A place of belonging
Laurence Wareing visits a week-round café in Farnham, Surrey
To compare a downtown bar in Boston with a church café in the smart Surrey market town of Farnham is perhaps a little leftfield. But fans of the 1980s American sitcom Cheers will recall that the eponymous bar was a place where, as the title song went, ‘everybody knows your name’.
Similarly, long-time volunteer Belinda says that at the Spire Café ‘we seldom have someone coming in where we don’t know their name’ – not bad in a café that expects to receive up to 100 customers a day.
The café ‘is what the church is about in our community’, she says, and to understand the ethos and mission of the Spire Café is in fact to engage with the question of what it means to be a town or city centre church. As the Minister Michael Hopkins says, 30 years ago the imposing pre-Victorian URC church building would have been full on Sunday but closed for the rest of the week. Today, it’s open daily, connecting with Farnham by offering space to community groups and, crucially, through the café that currently fills the church’s nave Monday to Saturday.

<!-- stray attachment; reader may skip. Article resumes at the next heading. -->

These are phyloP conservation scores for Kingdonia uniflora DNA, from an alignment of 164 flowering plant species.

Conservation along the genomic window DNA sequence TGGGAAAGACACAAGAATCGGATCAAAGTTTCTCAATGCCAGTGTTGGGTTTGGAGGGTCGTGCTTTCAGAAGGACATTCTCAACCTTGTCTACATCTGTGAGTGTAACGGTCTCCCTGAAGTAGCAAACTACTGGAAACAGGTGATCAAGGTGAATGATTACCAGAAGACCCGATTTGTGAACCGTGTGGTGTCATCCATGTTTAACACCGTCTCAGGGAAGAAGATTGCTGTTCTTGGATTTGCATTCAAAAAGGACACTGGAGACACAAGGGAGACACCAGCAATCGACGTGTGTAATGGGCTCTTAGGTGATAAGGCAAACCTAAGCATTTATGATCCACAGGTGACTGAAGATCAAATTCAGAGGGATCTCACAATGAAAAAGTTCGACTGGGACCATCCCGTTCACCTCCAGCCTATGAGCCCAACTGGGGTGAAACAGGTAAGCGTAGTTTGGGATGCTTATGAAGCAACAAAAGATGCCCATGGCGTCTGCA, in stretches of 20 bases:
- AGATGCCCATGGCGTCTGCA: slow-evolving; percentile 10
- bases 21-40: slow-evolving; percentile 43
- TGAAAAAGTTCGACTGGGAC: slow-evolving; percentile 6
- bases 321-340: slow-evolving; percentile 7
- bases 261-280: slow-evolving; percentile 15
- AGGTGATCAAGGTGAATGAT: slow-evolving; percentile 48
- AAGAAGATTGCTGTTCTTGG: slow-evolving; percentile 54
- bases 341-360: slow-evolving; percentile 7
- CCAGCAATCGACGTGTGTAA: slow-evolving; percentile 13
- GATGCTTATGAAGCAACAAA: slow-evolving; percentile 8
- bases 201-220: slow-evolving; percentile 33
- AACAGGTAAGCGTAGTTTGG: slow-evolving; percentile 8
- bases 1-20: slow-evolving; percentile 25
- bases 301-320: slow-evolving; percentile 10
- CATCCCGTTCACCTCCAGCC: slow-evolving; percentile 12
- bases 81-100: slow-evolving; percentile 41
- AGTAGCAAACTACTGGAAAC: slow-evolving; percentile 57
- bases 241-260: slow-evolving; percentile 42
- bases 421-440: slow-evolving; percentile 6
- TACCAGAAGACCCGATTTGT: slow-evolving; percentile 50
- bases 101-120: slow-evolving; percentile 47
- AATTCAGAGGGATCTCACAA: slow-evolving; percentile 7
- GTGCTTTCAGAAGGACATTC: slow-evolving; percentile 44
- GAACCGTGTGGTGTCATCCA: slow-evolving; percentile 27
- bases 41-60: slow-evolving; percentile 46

Its development has been an evolutionary process. The church had a midweek coffee morning for years, until the sheer enjoyment these gatherings brought to volunteers and customers alike coalesced with a need to fundraise. In 1995, a more ambitious café was established in the refurbished foyer of the church; and then, just before the first pandemic lockdown in 2020, the pews were removed from the nave of the church and the café relocated, with double the number of tables. Happily, these can remain in place for Sunday, facilitating socially distanced worship…
Spire Café was awarded a prize of £2,000 in the United Reformed Church Community Project Awards – an initiative sponsored by Congregational
This is an extract from an article published in the February 2022 edition of Reform